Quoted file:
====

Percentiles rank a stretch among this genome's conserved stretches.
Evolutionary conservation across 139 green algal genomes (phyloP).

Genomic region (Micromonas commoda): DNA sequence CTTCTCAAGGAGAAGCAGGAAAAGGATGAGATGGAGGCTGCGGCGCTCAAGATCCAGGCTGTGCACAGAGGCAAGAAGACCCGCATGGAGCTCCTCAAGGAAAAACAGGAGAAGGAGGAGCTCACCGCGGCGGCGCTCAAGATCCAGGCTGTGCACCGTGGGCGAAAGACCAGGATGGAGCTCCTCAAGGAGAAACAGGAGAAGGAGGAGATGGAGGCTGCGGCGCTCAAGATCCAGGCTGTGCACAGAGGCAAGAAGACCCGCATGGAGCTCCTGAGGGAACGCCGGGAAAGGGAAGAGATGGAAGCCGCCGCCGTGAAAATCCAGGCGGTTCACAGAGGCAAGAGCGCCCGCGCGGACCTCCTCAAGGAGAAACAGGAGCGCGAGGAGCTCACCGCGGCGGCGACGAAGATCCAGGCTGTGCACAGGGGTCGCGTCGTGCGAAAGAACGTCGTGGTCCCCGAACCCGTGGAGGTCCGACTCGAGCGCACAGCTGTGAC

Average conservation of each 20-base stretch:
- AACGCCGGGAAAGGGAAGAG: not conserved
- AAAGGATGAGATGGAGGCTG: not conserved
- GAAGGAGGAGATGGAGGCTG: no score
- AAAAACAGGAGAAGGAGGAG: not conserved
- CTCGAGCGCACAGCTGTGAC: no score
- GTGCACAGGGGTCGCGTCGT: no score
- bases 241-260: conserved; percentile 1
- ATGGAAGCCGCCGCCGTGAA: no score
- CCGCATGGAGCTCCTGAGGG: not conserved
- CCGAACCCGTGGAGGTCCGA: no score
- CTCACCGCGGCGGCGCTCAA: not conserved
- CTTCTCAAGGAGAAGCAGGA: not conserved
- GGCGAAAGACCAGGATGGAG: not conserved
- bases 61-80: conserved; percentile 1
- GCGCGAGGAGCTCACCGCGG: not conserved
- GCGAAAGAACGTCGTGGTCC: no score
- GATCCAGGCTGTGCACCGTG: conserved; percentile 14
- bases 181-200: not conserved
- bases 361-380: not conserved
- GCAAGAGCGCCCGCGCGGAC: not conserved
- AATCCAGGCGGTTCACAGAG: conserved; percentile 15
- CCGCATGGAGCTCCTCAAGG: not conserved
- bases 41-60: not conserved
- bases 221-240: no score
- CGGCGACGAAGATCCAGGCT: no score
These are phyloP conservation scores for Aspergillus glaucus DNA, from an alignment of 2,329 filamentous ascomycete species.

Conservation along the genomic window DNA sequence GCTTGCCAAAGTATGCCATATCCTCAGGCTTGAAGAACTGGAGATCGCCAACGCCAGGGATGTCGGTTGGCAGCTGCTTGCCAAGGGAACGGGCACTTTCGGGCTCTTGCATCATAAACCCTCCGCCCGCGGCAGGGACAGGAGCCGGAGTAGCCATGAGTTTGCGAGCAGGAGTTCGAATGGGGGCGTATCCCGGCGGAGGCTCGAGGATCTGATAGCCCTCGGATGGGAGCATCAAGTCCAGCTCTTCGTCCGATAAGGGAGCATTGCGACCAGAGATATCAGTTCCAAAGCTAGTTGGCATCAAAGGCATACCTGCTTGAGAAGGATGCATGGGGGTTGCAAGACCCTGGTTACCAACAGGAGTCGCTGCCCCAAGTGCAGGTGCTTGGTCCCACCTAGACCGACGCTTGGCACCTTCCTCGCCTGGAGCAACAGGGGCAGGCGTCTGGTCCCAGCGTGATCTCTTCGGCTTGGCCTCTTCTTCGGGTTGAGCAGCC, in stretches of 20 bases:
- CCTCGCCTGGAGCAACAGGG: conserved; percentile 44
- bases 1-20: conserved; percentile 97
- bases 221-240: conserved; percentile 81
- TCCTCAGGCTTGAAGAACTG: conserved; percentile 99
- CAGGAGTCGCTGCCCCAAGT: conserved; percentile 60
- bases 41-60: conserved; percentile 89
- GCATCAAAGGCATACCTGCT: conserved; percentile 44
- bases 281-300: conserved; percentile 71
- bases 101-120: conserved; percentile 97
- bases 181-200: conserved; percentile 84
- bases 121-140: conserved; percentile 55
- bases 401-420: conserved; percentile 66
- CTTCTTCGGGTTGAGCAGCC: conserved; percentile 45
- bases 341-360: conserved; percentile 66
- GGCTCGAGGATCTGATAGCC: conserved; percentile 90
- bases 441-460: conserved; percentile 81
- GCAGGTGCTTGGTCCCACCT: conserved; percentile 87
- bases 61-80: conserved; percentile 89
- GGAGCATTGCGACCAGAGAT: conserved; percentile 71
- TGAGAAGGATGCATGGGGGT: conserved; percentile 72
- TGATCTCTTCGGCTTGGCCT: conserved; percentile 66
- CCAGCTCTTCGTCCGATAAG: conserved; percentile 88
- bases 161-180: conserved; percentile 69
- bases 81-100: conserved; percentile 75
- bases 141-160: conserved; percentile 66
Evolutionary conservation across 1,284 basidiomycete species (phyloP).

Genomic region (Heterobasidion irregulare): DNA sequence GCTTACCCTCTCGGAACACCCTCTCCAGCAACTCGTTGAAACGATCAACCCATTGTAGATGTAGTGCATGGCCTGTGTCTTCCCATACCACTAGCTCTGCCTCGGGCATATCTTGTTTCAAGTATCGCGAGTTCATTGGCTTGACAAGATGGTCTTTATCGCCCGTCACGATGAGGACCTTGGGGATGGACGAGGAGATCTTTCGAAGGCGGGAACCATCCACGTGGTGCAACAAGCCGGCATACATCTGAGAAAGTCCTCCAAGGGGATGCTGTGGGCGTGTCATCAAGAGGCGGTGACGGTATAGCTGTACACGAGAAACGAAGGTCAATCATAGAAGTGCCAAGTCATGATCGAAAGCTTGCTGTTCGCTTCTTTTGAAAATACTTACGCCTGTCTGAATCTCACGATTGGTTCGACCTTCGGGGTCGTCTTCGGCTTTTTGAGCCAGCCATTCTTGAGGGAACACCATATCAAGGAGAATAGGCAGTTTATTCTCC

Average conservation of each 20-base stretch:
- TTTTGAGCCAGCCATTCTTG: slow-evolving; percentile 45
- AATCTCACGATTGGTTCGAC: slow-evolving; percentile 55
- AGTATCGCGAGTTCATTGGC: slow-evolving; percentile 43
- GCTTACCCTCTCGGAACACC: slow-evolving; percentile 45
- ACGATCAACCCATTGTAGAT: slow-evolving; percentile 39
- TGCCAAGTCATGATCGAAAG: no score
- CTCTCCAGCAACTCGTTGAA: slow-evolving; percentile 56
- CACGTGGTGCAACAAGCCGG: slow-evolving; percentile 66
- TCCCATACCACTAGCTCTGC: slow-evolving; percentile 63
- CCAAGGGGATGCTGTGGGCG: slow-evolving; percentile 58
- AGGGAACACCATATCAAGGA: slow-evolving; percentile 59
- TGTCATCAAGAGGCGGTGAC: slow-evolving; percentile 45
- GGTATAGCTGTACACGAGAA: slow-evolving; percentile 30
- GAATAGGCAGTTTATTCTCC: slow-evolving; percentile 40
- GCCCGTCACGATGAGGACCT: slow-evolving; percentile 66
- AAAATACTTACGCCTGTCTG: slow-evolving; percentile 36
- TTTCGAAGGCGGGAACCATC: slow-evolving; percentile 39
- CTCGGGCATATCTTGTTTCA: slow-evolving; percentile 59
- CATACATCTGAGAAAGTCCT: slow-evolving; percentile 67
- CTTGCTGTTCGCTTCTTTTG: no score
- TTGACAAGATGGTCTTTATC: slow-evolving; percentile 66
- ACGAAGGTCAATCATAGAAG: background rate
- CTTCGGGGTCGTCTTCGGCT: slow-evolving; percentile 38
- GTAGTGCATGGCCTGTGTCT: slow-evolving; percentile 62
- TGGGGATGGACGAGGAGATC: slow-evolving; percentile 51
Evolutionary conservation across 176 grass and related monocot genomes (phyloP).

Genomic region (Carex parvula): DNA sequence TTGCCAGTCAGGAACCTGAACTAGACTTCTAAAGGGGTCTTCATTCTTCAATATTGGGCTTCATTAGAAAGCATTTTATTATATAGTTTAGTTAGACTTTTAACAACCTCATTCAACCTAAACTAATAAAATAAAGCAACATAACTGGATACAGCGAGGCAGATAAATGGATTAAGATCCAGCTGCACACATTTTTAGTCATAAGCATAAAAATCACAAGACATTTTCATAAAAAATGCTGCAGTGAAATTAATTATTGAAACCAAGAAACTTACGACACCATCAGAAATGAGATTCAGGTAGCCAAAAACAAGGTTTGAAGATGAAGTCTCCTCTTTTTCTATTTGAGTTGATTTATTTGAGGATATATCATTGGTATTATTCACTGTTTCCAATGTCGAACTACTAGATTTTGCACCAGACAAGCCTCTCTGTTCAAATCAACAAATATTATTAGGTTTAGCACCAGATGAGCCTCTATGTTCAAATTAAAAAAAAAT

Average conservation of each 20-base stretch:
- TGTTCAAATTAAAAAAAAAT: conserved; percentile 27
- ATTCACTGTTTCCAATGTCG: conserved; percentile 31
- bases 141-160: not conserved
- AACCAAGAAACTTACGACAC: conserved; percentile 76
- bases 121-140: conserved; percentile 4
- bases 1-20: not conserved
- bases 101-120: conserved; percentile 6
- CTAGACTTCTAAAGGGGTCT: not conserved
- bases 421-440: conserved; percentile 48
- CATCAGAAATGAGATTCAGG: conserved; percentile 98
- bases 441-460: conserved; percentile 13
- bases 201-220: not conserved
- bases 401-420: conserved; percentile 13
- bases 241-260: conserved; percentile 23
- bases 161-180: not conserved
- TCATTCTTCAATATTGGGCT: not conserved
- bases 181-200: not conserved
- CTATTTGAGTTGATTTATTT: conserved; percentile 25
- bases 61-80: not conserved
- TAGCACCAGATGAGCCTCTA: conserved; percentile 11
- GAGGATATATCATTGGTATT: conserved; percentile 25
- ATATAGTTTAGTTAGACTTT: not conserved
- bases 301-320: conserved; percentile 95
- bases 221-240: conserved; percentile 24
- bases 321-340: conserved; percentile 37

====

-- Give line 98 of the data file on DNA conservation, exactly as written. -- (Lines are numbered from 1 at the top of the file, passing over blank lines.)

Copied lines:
- bases 441-460: conserved; percentile 13